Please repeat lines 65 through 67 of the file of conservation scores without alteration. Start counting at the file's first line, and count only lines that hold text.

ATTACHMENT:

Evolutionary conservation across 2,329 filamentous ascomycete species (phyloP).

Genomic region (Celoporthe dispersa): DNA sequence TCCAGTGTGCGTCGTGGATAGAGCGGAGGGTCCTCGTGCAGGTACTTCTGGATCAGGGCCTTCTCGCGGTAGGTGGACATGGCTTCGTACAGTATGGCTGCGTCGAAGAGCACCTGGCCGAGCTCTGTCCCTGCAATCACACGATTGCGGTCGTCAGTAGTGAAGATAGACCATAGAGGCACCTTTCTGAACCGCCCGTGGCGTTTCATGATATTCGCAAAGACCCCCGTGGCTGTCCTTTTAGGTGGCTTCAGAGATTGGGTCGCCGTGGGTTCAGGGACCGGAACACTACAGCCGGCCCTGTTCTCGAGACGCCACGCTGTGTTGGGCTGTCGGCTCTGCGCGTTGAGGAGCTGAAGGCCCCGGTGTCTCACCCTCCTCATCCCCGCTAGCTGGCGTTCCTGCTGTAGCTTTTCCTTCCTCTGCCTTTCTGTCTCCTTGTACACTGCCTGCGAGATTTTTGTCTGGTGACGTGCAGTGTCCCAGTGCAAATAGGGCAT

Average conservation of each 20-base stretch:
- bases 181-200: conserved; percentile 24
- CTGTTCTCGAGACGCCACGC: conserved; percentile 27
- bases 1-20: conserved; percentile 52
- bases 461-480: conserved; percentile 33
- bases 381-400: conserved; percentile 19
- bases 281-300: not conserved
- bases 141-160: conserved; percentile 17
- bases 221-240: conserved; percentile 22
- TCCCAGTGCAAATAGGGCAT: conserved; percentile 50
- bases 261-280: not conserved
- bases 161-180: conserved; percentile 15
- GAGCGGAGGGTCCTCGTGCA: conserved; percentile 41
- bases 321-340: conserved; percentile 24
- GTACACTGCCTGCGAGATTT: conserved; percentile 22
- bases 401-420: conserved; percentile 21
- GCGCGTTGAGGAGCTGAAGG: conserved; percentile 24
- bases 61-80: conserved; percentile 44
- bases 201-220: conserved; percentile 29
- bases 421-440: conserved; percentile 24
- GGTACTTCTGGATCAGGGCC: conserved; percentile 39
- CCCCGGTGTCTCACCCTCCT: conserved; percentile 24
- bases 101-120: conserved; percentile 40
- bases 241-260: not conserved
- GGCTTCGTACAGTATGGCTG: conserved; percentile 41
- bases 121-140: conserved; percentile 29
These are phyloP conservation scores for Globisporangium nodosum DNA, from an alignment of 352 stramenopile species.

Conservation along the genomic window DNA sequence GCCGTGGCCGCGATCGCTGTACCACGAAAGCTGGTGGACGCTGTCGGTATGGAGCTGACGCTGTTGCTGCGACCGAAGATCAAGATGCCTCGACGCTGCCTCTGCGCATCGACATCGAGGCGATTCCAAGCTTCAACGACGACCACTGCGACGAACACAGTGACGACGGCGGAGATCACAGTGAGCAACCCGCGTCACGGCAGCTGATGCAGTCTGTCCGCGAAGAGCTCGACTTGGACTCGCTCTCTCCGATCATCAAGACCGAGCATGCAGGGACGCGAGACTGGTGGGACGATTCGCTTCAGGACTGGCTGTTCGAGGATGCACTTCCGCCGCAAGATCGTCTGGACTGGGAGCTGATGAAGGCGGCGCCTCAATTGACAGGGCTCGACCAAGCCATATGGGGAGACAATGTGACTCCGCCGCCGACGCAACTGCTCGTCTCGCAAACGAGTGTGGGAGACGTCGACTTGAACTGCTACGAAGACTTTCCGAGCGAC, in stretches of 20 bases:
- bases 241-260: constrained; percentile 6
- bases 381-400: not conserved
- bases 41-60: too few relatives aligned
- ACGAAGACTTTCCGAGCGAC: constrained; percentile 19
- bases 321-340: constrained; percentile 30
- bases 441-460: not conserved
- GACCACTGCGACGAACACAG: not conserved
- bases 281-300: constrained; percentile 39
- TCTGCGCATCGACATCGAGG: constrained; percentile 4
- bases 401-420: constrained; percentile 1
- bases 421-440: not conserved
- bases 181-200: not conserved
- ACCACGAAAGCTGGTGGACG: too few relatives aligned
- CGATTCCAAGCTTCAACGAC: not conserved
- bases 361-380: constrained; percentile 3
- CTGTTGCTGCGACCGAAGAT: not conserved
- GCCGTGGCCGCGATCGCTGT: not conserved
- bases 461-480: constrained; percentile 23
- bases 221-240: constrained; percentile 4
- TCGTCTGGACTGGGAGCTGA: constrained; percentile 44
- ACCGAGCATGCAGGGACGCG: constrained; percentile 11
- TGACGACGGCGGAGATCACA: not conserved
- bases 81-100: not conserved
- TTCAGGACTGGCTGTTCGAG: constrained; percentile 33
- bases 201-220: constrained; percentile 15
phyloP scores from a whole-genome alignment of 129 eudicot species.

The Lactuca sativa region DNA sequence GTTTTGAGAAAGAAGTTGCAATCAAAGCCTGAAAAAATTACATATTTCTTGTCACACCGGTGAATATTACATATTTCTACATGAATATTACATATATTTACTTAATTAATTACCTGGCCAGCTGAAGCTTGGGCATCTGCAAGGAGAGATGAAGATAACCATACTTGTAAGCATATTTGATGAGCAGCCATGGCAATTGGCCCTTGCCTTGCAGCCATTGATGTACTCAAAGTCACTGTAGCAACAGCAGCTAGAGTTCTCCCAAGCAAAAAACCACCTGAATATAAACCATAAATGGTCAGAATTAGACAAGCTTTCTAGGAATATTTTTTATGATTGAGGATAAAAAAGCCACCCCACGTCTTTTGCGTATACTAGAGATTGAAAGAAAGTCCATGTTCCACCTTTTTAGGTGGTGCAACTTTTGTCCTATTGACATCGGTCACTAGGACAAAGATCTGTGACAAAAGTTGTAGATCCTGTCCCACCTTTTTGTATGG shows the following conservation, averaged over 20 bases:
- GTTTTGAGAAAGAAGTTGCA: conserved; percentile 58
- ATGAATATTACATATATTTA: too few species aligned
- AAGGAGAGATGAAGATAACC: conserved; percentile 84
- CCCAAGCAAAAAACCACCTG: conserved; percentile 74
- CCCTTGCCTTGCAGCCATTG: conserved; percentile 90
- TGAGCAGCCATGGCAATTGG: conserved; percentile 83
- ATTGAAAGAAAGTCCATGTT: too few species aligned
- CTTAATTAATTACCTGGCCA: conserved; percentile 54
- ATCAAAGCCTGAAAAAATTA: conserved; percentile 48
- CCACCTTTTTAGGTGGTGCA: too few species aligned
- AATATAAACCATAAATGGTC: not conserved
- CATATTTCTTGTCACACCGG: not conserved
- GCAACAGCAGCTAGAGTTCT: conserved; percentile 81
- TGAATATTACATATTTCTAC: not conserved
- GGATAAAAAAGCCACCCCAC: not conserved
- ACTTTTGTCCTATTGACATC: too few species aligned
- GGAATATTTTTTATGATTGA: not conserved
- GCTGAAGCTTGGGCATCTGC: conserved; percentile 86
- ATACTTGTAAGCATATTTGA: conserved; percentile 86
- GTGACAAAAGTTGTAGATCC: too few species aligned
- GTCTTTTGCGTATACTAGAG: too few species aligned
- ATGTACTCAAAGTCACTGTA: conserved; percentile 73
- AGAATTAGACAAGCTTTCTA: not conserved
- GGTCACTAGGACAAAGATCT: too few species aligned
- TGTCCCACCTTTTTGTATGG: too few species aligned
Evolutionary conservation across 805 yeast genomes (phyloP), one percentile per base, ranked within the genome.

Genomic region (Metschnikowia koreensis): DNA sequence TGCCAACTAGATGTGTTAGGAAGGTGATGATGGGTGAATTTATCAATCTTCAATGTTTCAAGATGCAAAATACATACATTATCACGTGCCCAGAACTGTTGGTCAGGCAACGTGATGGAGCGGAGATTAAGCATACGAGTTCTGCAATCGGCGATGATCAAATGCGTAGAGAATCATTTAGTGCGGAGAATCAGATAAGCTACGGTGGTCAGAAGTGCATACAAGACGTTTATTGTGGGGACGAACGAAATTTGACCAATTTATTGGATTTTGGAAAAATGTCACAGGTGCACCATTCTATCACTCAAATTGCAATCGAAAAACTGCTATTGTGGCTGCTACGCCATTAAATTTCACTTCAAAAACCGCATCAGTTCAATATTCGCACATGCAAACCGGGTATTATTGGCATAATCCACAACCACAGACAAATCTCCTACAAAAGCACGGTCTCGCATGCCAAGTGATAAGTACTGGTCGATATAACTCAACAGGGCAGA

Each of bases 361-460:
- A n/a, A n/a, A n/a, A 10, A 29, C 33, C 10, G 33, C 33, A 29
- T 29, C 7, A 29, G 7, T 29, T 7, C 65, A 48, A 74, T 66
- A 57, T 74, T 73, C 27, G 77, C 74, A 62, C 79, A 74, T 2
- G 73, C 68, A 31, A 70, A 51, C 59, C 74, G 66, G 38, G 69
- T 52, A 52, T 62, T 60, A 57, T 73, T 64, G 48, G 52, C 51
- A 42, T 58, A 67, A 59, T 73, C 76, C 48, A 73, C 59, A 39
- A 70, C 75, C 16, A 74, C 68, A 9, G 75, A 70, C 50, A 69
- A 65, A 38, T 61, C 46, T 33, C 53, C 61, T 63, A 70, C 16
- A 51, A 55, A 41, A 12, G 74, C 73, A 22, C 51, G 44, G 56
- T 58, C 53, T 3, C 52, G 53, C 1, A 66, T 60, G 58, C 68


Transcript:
- CTTAATTAATTACCTGGCCA: conserved; percentile 54
- ATCAAAGCCTGAAAAAATTA: conserved; percentile 48
- CCACCTTTTTAGGTGGTGCA: too few species aligned